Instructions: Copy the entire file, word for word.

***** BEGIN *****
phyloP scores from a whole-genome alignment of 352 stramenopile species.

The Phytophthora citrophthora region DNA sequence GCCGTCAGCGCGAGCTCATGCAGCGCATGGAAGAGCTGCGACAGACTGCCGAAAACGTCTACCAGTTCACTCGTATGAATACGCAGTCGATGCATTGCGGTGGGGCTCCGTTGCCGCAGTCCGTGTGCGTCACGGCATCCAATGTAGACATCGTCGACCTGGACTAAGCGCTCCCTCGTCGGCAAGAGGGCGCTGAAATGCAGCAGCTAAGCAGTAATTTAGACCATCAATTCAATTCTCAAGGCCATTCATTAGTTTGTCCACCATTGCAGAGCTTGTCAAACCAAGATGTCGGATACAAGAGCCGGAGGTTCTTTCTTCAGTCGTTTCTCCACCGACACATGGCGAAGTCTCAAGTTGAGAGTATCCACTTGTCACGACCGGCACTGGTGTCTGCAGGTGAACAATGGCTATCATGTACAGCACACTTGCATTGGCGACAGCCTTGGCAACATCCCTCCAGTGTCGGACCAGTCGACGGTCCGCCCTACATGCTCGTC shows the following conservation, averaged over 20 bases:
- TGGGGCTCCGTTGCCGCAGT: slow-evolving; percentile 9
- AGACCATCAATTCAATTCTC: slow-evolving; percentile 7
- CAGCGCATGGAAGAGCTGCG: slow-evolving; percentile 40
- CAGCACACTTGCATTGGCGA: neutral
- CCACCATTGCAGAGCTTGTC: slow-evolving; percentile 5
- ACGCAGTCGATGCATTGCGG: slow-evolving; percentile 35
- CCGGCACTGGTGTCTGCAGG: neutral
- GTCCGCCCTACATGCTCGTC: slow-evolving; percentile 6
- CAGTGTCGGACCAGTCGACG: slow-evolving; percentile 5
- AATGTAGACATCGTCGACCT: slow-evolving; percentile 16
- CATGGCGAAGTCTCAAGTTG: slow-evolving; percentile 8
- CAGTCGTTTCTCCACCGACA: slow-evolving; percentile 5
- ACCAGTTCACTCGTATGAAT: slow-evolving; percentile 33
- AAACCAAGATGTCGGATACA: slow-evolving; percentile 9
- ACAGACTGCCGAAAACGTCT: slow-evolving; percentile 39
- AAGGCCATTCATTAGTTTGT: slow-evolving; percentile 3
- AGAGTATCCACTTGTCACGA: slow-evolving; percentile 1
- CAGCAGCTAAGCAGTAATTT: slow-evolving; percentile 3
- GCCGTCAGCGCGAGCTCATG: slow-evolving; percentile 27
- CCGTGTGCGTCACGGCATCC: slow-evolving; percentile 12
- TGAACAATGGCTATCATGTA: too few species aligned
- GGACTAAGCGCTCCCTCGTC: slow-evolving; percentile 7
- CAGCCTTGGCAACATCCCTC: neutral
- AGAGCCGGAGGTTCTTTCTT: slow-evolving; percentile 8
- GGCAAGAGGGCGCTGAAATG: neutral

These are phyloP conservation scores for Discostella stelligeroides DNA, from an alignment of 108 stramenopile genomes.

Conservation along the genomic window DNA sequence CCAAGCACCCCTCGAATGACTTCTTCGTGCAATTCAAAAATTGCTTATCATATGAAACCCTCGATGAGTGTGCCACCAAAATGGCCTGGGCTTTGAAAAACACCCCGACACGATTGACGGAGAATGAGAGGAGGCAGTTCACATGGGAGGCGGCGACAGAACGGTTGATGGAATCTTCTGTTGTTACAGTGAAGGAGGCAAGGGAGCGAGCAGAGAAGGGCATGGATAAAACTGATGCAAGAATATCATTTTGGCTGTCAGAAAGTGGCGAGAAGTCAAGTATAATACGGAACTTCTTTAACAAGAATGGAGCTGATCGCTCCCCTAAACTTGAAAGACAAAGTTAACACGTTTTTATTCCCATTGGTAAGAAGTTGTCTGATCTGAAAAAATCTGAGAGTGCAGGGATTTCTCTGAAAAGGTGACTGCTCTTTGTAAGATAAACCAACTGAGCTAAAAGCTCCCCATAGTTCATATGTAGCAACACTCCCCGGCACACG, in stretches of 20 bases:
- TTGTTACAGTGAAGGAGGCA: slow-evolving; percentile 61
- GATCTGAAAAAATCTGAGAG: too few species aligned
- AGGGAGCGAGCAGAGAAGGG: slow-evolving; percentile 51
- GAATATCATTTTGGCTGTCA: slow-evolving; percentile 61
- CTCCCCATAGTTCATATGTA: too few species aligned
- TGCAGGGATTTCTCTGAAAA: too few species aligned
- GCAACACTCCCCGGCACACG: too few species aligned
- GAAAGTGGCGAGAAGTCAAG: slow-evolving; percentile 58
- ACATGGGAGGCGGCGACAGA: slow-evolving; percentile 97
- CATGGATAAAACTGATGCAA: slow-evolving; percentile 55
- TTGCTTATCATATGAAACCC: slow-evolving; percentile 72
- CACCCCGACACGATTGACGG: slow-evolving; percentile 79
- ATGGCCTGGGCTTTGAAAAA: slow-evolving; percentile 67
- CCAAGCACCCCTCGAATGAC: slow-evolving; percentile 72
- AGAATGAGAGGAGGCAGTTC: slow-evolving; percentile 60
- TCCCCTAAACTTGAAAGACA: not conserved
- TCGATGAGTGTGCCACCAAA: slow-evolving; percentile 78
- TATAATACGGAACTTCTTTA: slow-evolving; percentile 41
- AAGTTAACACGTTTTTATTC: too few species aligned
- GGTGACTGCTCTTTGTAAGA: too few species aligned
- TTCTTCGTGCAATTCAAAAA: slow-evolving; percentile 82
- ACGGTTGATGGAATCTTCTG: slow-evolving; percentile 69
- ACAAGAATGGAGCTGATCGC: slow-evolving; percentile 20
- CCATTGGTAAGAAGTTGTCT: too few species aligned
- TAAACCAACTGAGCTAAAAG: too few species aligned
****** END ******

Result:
phyloP scores from a whole-genome alignment of 352 stramenopile species.

The Phytophthora citrophthora region DNA sequence GCCGTCAGCGCGAGCTCATGCAGCGCATGGAAGAGCTGCGACAGACTGCCGAAAACGTCTACCAGTTCACTCGTATGAATACGCAGTCGATGCATTGCGGTGGGGCTCCGTTGCCGCAGTCCGTGTGCGTCACGGCATCCAATGTAGACATCGTCGACCTGGACTAAGCGCTCCCTCGTCGGCAAGAGGGCGCTGAAATGCAGCAGCTAAGCAGTAATTTAGACCATCAATTCAATTCTCAAGGCCATTCATTAGTTTGTCCACCATTGCAGAGCTTGTCAAACCAAGATGTCGGATACAAGAGCCGGAGGTTCTTTCTTCAGTCGTTTCTCCACCGACACATGGCGAAGTCTCAAGTTGAGAGTATCCACTTGTCACGACCGGCACTGGTGTCTGCAGGTGAACAATGGCTATCATGTACAGCACACTTGCATTGGCGACAGCCTTGGCAACATCCCTCCAGTGTCGGACCAGTCGACGGTCCGCCCTACATGCTCGTC shows the following conservation, averaged over 20 bases:
- TGGGGCTCCGTTGCCGCAGT: slow-evolving; percentile 9
- AGACCATCAATTCAATTCTC: slow-evolving; percentile 7
- CAGCGCATGGAAGAGCTGCG: slow-evolving; percentile 40
- CAGCACACTTGCATTGGCGA: neutral
- CCACCATTGCAGAGCTTGTC: slow-evolving; percentile 5
- ACGCAGTCGATGCATTGCGG: slow-evolving; percentile 35
- CCGGCACTGGTGTCTGCAGG: neutral
- GTCCGCCCTACATGCTCGTC: slow-evolving; percentile 6
- CAGTGTCGGACCAGTCGACG: slow-evolving; percentile 5
- AATGTAGACATCGTCGACCT: slow-evolving; percentile 16
- CATGGCGAAGTCTCAAGTTG: slow-evolving; percentile 8
- CAGTCGTTTCTCCACCGACA: slow-evolving; percentile 5
- ACCAGTTCACTCGTATGAAT: slow-evolving; percentile 33
- AAACCAAGATGTCGGATACA: slow-evolving; percentile 9
- ACAGACTGCCGAAAACGTCT: slow-evolving; percentile 39
- AAGGCCATTCATTAGTTTGT: slow-evolving; percentile 3
- AGAGTATCCACTTGTCACGA: slow-evolving; percentile 1
- CAGCAGCTAAGCAGTAATTT: slow-evolving; percentile 3
- GCCGTCAGCGCGAGCTCATG: slow-evolving; percentile 27
- CCGTGTGCGTCACGGCATCC: slow-evolving; percentile 12
- TGAACAATGGCTATCATGTA: too few species aligned
- GGACTAAGCGCTCCCTCGTC: slow-evolving; percentile 7
- CAGCCTTGGCAACATCCCTC: neutral
- AGAGCCGGAGGTTCTTTCTT: slow-evolving; percentile 8
- GGCAAGAGGGCGCTGAAATG: neutral

These are phyloP conservation scores for Discostella stelligeroides DNA, from an alignment of 108 stramenopile genomes.

Conservation along the genomic window DNA sequence CCAAGCACCCCTCGAATGACTTCTTCGTGCAATTCAAAAATTGCTTATCATATGAAACCCTCGATGAGTGTGCCACCAAAATGGCCTGGGCTTTGAAAAACACCCCGACACGATTGACGGAGAATGAGAGGAGGCAGTTCACATGGGAGGCGGCGACAGAACGGTTGATGGAATCTTCTGTTGTTACAGTGAAGGAGGCAAGGGAGCGAGCAGAGAAGGGCATGGATAAAACTGATGCAAGAATATCATTTTGGCTGTCAGAAAGTGGCGAGAAGTCAAGTATAATACGGAACTTCTTTAACAAGAATGGAGCTGATCGCTCCCCTAAACTTGAAAGACAAAGTTAACACGTTTTTATTCCCATTGGTAAGAAGTTGTCTGATCTGAAAAAATCTGAGAGTGCAGGGATTTCTCTGAAAAGGTGACTGCTCTTTGTAAGATAAACCAACTGAGCTAAAAGCTCCCCATAGTTCATATGTAGCAACACTCCCCGGCACACG, in stretches of 20 bases:
- TTGTTACAGTGAAGGAGGCA: slow-evolving; percentile 61
- GATCTGAAAAAATCTGAGAG: too few species aligned
- AGGGAGCGAGCAGAGAAGGG: slow-evolving; percentile 51
- GAATATCATTTTGGCTGTCA: slow-evolving; percentile 61
- CTCCCCATAGTTCATATGTA: too few species aligned
- TGCAGGGATTTCTCTGAAAA: too few species aligned
- GCAACACTCCCCGGCACACG: too few species aligned
- GAAAGTGGCGAGAAGTCAAG: slow-evolving; percentile 58
- ACATGGGAGGCGGCGACAGA: slow-evolving; percentile 97
- CATGGATAAAACTGATGCAA: slow-evolving; percentile 55
- TTGCTTATCATATGAAACCC: slow-evolving; percentile 72
- CACCCCGACACGATTGACGG: slow-evolving; percentile 79
- ATGGCCTGGGCTTTGAAAAA: slow-evolving; percentile 67
- CCAAGCACCCCTCGAATGAC: slow-evolving; percentile 72
- AGAATGAGAGGAGGCAGTTC: slow-evolving; percentile 60
- TCCCCTAAACTTGAAAGACA: not conserved
- TCGATGAGTGTGCCACCAAA: slow-evolving; percentile 78
- TATAATACGGAACTTCTTTA: slow-evolving; percentile 41
- AAGTTAACACGTTTTTATTC: too few species aligned
- GGTGACTGCTCTTTGTAAGA: too few species aligned
- TTCTTCGTGCAATTCAAAAA: slow-evolving; percentile 82
- ACGGTTGATGGAATCTTCTG: slow-evolving; percentile 69
- ACAAGAATGGAGCTGATCGC: slow-evolving; percentile 20
- CCATTGGTAAGAAGTTGTCT: too few species aligned
- TAAACCAACTGAGCTAAAAG: too few species aligned